No doubt a significant issue for any board is that of privacy. It can be difficult walking the line between trying to provide as much privacy as any resident or shareholder expects or deserves while at the same time, seeking to address problems or concerns that could cause tensions around those expectations. For example, when a trustee is told that a pipe has burst and is soaking surrounding units, does he or she have the authority to enter a unit to assess damage or determine that a plumber needs to be called?
“Generally, non-emergency access must be preceded by reasonable notice, both in method and number of days given to the unit owner,” says Troup. “Emergency access may be made without advance notice.”
“In Florida, the governing documents allow the association to enter a unit in an emergency to take action and protect common elements,” says Stivelman. “A statute also was amended that allows entry in the event a unit is deemed abandoned. This was because of issues faced with foreclosures (during the Great Recession).”
Trustees and managers who enter a unit without permission should always exercise great caution, says Stivelman. “They should film their entry or have additional people there, because you don’t want to the owner to say something was broken or missing. I strongly advise people to exercise this option sparingly.” (For more on accessing units in the absence of residents, see the article ‘Accessing Units – Balancing Privacy and Expediency’ elsewhere in this edition of New England Condominium. -Ed.)
These questions of privacy can include the protection of personal information as well. When shareholders and unit owners take up residence in a new building or community, they no doubt have shared a significant amount of information with management and the board, including birth dates, social security numbers, banking information for automated fee deductions, and more. Not only must boards and managers protect this information from outside predators, they also must know the appropriate uses for this information, ensuring they do not inadvertently share it in ways that could harm the resident or open the board itself up to issues of liability.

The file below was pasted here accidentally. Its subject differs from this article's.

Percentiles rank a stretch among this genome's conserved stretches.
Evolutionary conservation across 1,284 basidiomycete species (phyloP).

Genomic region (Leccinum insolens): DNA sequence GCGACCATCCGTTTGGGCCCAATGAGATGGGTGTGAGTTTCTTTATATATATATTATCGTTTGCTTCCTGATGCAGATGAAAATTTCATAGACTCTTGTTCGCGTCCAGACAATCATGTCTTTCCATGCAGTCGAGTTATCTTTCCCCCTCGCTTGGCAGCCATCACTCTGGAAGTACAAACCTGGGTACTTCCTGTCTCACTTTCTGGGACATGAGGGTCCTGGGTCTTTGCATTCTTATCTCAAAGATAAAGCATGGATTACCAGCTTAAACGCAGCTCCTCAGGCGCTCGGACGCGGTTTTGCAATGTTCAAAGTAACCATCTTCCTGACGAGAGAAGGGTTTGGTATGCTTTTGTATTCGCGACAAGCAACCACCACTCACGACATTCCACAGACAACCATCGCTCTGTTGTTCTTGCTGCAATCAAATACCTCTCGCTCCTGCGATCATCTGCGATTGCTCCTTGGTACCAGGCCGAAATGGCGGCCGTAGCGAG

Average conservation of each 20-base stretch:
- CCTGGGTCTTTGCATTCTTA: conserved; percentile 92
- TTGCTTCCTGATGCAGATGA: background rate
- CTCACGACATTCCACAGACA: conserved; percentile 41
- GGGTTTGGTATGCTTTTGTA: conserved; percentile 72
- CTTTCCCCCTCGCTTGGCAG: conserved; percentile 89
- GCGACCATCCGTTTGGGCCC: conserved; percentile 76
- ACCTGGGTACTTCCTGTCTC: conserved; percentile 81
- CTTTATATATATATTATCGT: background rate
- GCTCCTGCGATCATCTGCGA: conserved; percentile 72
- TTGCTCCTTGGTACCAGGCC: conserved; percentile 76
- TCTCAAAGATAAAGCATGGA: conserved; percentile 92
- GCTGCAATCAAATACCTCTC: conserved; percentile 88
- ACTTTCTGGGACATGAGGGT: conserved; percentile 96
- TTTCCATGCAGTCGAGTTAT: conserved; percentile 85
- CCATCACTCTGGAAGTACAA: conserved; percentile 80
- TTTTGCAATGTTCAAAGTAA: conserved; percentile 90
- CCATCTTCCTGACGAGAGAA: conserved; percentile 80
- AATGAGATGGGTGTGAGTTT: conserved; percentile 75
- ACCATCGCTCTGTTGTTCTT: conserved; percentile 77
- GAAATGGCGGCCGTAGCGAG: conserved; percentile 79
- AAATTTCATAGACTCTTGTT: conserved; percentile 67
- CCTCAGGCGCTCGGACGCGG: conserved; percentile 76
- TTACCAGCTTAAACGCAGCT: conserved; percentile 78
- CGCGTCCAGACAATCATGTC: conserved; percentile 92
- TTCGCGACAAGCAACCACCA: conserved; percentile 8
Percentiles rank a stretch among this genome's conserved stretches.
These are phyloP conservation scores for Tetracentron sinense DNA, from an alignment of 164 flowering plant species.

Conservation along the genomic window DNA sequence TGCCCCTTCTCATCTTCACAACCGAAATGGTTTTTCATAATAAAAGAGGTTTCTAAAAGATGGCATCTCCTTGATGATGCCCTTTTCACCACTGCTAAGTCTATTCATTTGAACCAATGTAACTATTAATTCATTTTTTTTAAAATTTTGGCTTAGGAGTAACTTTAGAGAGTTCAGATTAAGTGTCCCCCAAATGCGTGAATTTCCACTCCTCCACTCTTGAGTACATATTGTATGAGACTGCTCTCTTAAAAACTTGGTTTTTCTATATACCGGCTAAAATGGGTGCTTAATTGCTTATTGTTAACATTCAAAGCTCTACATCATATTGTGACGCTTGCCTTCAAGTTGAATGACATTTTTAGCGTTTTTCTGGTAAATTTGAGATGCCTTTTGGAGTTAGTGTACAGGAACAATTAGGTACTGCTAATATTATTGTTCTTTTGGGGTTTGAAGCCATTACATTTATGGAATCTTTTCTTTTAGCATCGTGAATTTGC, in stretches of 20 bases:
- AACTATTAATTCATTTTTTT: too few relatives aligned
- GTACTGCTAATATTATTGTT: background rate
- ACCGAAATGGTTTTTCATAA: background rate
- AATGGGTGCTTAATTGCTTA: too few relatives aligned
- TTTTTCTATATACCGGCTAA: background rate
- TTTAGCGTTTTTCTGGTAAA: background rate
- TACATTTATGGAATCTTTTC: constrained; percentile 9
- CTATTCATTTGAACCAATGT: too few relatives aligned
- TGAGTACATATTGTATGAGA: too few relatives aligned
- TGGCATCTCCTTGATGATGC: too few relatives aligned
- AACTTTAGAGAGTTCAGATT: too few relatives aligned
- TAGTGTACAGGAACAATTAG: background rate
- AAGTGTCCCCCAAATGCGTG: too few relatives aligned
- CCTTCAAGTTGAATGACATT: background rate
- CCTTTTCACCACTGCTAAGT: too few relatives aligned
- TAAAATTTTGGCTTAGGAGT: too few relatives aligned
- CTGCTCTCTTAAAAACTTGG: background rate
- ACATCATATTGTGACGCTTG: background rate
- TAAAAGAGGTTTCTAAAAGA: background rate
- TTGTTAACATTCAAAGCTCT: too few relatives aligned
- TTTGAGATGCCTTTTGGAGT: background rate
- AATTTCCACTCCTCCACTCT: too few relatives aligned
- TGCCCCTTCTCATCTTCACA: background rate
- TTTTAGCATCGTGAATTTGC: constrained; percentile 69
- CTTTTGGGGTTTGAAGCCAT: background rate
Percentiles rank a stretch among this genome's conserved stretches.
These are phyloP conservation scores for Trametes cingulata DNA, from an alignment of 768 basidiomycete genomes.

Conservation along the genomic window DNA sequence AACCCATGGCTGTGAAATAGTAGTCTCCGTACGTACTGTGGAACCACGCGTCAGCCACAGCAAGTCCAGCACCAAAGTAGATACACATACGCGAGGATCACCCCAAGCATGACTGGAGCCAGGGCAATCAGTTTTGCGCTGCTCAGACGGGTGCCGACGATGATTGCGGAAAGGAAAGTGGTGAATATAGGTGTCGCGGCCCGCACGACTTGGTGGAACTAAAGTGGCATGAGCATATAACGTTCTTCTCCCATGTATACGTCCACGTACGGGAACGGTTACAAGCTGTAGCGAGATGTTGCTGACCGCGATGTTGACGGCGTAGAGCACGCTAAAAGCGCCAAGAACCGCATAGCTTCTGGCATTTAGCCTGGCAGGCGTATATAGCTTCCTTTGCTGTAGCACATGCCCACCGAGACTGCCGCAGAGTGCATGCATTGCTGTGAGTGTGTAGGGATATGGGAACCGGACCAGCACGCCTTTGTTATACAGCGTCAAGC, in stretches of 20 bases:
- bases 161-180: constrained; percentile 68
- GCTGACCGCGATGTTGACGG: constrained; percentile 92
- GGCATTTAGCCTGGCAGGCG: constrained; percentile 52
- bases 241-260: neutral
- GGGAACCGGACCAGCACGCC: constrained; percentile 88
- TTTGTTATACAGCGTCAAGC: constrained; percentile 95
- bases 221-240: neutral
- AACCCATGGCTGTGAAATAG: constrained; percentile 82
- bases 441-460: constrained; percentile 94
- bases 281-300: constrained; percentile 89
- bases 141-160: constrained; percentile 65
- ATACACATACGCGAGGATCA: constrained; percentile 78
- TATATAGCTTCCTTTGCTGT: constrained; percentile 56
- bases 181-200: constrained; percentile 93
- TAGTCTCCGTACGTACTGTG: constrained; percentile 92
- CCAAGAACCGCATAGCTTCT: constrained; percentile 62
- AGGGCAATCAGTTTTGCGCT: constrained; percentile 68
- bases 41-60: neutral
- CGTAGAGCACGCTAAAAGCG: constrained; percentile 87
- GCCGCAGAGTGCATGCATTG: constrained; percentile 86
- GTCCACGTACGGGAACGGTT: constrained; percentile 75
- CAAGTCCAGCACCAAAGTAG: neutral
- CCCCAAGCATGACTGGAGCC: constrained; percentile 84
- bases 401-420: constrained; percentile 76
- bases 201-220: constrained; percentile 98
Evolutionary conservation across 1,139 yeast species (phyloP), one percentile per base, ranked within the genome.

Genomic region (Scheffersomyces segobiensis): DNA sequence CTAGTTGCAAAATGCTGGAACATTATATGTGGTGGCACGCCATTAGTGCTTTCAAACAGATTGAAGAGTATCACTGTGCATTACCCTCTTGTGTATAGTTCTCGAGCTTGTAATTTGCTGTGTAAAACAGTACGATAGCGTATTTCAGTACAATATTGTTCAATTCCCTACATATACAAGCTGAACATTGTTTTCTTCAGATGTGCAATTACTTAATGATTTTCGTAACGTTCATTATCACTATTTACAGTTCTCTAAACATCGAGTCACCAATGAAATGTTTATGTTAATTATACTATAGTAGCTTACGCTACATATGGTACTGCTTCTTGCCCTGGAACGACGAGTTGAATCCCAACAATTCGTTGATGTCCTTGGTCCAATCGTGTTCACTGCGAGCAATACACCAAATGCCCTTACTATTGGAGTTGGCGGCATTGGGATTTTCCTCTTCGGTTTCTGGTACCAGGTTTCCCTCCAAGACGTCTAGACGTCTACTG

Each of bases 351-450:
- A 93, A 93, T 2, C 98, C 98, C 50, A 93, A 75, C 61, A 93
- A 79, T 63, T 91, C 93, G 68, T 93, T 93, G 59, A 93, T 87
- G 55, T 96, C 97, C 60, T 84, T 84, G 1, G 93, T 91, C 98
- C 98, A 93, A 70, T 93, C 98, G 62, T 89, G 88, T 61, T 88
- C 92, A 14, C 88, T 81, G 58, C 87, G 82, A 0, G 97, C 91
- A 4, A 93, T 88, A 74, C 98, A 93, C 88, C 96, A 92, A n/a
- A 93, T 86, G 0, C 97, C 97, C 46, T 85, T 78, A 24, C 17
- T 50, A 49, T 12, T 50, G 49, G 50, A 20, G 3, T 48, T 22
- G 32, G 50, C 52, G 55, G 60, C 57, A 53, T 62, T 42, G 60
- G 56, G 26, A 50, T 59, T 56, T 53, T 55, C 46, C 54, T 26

In some communities, boards can have access to names, addresses, social security and employer identification numbers, and emergency contact information, says Troup. When it comes to making that information available to others, “No confidential information – such as social security numbers – should ever be shared. It is yet to be definitively decided in court whether phone numbers and email addresses may ever be disclosed to third parties.”
In Florida, says Stivelman, “There is information that an association is not authorized to disclose.” That includes “information deemed personal, such as the health and medical history of people applying for a comfort animal, for example.” Another example includes email addresses; in order to be used, they must have been submitted voluntarily, and not tracked down through other means. “Whenever associations get a records request, they should check with their attorneys to make sure it’s okay to share that information,” says Stivelman.
And when it comes to personal banking information, boards must be extra vigilant. For example, if a unit owner or shareholder falls behind with their fees, boards in no way have the authority to debit those fees from the resident’s account simply because they have the means to do so. “Technically that would be larceny, and could subject the board and/or managing agent to criminal liability,” says Troup. If things seem too easy, or individuals have even the smallest inkling that something might be inappropriate, it always makes sense to check with an authority, whether it’s an accountant, attorney or the property manager.
Using Good Judgment
When residents and shareholders elect trustees, they are demonstrating their trust in that individual, believing he or she will use their best judgment in governing the community they call home. When boards seek to pass new regulations or restrictions, they not only should consider the reasonableness of their initiative, they also should be checking to make sure it does not contradict existing rules.
“With both co-ops and condos, rules and regulations (e.g., house rules) may not contradict the terms of the governing documents such as proprietary lease and bylaws,” says Troup. “Also, major issues relating to occupancy and use of the units, other than routine house rules, should not be implemented by a board, only by the unit owners or shareholders.” Examples of this would include sublet fees and flip taxes.
Adds Stivelman, “If your documents say you can’t have pets, then you can’t implement rules to say you can have pets. However, if you’re governing documents say that you can have pets, then the board can have rules specifying what kind of pets are allowed. You just can’t supersede the governing documents.”
For trustees, perhaps the best approach to governance involves ensuring a familiarity with governing documents while at the same time, putting his or her good judgment to use with each and every decision. Erring on the side of caution and consulting experts when needed can reduce conflict among board members, and with residents, shareholders, and the law.
Liz Lent is a freelance writer and longtime contributor to New England Condominium.